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Iban Mayo (Euskaltel)
By Hedwig Kröner The Basque team Euskaltel-Euskadi has been impressive in recent ProTour stage races...
By Hedwig Kröner
The Basque team Euskaltel-Euskadi has been impressive in recent ProTour stage races throughout June. At the Dauphiné Libéré, 28 year-old Iñigo Landaluze would not let the overall win slip away even if he was under a lot of pressure by Phonak and Gerolsteiner; and at the Tour de Suisse, the Orange squad again produced a surprise GC winner with Aitor González taking the yellow jersey on the very last day from Quick.Step's Michael Rogers.
Although its Tour de France roster has not yet been announced, Euskaltel-Euskadi is determined to play a major part in the outcome of this year's Grand Tour in France - with one man already appointed to be leading the squad: Iban Mayo, 6th on GC in 2003 and winner in L'Alpe-d'Huez that very same year. The strength he showed two year's ago failed him in 2004, when his self-confidence was broken on the pavés of Northern France, losing almost four minutes on his major rivals, before abandoning the race after stage 14 to Nîmes.
So where does he stand this year? Although the Basque hasn't showed any of his capacities yet, placing 30 minutes down of his teammate González in the Tour de Suisse, there could still be some of that climbing firepower in him for the Alpine and Pyrenean stages of the Tour, as his team has changed its tactics. "We've changed our preparation this year," Mayo told Spanish media. "We've sacrificed a lot of things and there have been times where I've had to restrain myself, because we all like to win! I went more unnoticed, but that was the risk we took - what is important is to get to the Tour in good shape. Last year I was very strong at the start and then my form just went down..."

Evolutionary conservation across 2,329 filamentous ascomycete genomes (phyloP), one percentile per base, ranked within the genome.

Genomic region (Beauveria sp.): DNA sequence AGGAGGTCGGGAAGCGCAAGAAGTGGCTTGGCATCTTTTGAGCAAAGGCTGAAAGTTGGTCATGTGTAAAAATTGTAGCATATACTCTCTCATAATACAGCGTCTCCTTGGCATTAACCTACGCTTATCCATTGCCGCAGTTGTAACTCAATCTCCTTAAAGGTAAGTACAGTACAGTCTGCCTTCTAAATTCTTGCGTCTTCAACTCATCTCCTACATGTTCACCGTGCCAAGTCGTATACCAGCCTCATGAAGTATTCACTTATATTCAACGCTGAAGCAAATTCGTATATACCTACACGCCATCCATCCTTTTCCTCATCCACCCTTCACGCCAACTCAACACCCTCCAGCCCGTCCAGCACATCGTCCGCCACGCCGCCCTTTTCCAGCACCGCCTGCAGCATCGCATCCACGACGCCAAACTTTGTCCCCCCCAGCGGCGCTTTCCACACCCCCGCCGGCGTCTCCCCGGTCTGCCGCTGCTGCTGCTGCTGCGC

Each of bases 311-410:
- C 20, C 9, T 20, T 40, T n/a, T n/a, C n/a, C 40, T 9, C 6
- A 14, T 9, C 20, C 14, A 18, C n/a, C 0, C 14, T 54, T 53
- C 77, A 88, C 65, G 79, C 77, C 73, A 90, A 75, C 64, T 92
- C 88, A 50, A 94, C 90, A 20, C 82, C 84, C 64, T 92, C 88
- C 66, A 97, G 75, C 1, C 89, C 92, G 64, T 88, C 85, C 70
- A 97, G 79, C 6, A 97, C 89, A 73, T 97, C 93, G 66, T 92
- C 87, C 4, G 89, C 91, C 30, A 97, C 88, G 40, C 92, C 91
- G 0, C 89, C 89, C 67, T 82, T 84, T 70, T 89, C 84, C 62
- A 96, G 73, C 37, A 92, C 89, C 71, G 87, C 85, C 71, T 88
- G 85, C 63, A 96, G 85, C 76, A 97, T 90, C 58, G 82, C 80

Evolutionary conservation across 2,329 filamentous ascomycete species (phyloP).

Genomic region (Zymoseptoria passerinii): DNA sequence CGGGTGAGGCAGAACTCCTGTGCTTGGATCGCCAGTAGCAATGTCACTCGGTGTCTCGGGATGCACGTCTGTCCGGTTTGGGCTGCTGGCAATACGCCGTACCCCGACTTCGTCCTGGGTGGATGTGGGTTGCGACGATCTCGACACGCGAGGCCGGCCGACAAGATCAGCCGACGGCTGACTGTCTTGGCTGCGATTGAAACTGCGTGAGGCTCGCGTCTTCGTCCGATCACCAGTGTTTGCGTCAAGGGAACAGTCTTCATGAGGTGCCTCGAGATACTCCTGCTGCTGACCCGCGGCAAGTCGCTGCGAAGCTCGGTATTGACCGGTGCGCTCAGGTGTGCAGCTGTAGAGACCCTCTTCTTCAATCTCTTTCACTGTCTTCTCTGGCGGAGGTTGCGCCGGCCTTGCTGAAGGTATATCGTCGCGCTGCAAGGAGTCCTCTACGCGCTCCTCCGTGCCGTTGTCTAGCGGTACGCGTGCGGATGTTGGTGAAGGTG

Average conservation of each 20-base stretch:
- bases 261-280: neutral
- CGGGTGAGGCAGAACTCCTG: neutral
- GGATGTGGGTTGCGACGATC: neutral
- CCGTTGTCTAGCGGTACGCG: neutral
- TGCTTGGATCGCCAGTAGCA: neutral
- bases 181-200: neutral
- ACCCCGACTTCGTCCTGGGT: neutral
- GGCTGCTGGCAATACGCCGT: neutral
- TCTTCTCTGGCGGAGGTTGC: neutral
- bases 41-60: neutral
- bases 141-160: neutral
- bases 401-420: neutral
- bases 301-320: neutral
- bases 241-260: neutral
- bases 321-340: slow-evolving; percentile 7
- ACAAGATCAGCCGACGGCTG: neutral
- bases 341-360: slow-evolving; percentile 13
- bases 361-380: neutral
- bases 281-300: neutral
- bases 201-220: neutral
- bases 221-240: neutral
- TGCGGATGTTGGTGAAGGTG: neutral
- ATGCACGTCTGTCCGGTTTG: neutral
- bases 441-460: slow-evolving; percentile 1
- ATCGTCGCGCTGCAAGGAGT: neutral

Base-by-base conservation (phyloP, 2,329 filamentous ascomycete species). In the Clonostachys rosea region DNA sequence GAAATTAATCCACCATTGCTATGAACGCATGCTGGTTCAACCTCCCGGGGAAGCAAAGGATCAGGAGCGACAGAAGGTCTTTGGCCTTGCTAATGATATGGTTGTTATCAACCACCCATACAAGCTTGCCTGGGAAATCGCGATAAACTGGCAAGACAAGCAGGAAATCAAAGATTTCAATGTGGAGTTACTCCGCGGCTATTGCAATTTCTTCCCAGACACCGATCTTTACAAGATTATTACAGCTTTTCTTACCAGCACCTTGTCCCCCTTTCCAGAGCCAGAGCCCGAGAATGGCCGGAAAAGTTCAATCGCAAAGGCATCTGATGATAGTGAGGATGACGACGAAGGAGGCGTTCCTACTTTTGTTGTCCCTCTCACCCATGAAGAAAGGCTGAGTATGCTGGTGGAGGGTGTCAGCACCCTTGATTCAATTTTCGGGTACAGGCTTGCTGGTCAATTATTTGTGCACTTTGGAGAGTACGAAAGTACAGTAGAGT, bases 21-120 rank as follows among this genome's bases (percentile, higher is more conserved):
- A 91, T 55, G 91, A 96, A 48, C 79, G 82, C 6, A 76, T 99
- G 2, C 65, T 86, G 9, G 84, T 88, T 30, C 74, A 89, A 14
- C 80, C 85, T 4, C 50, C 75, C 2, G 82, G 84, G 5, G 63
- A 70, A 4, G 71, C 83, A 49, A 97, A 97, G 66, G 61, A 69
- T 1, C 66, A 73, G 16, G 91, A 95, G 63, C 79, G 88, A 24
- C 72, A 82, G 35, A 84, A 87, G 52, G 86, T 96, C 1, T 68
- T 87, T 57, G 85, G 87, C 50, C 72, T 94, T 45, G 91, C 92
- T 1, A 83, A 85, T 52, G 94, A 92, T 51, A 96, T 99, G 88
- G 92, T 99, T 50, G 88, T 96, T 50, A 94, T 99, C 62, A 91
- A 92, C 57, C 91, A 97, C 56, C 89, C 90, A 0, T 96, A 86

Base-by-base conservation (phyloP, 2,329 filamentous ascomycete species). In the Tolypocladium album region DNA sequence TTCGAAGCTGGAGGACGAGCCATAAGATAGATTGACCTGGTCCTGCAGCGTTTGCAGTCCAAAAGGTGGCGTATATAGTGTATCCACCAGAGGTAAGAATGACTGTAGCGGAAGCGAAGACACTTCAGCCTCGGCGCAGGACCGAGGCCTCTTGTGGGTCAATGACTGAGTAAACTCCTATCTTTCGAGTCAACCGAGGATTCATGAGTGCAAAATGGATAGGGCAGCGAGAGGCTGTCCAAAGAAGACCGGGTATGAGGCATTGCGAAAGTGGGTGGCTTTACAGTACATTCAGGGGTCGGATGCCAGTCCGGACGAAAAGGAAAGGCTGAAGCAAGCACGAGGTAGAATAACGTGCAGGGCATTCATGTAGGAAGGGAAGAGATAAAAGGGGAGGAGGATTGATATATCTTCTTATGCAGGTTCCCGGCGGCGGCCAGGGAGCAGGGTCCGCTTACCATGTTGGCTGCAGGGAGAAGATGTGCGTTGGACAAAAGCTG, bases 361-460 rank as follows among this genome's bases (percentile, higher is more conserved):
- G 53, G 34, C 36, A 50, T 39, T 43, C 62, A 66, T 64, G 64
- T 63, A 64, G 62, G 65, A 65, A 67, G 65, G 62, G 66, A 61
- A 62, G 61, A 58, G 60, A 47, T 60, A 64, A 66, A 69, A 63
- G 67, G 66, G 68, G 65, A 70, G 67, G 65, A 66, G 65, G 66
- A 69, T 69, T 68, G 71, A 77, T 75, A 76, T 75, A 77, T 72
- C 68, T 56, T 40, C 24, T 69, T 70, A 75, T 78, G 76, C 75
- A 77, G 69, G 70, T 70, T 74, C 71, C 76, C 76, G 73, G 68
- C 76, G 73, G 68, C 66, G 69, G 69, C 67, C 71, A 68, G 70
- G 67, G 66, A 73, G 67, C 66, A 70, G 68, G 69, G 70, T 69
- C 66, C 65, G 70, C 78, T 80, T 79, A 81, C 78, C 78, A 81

Although there has been no word on General Classification aspirations from the Orange team, even Mayo's climbing is currently far away from what he has shown in his best moments, for example during the Dauphiné 2004. So can Mayo's apparently mediocre performances in Switzerland last week still be switched into high class for the Tour? The Basque himself thinks so ("I think I'm in good shape, I only have to perfect it now. There are still two weeks before the Tour and three before the important stages"), and his team director Julián Gorospe as well. "In the first week, we just have to cross our fingers and hope that nothing bad happens," he said. "I just want Mayo to get to the mountains in the same condition as two years ago - then, he will be with the best."
Recent Euskaltel victories also have taken the pressure off the team's Tour leader, but Mayo himself does not see this as further indication for success. "Now, we don't need a victory at any cost; all seems more relaxed. But last year we also won a lot before the Tour and then [those victories] weren't valued," he continued. "I am more calm, with less pressure because I know that my best moments are yet to come. I like winning and being competitive, but this year I've put that aside for the Tour. It's make-or-break now, impossible to foresee if it'll work. We'll assess it soon enough."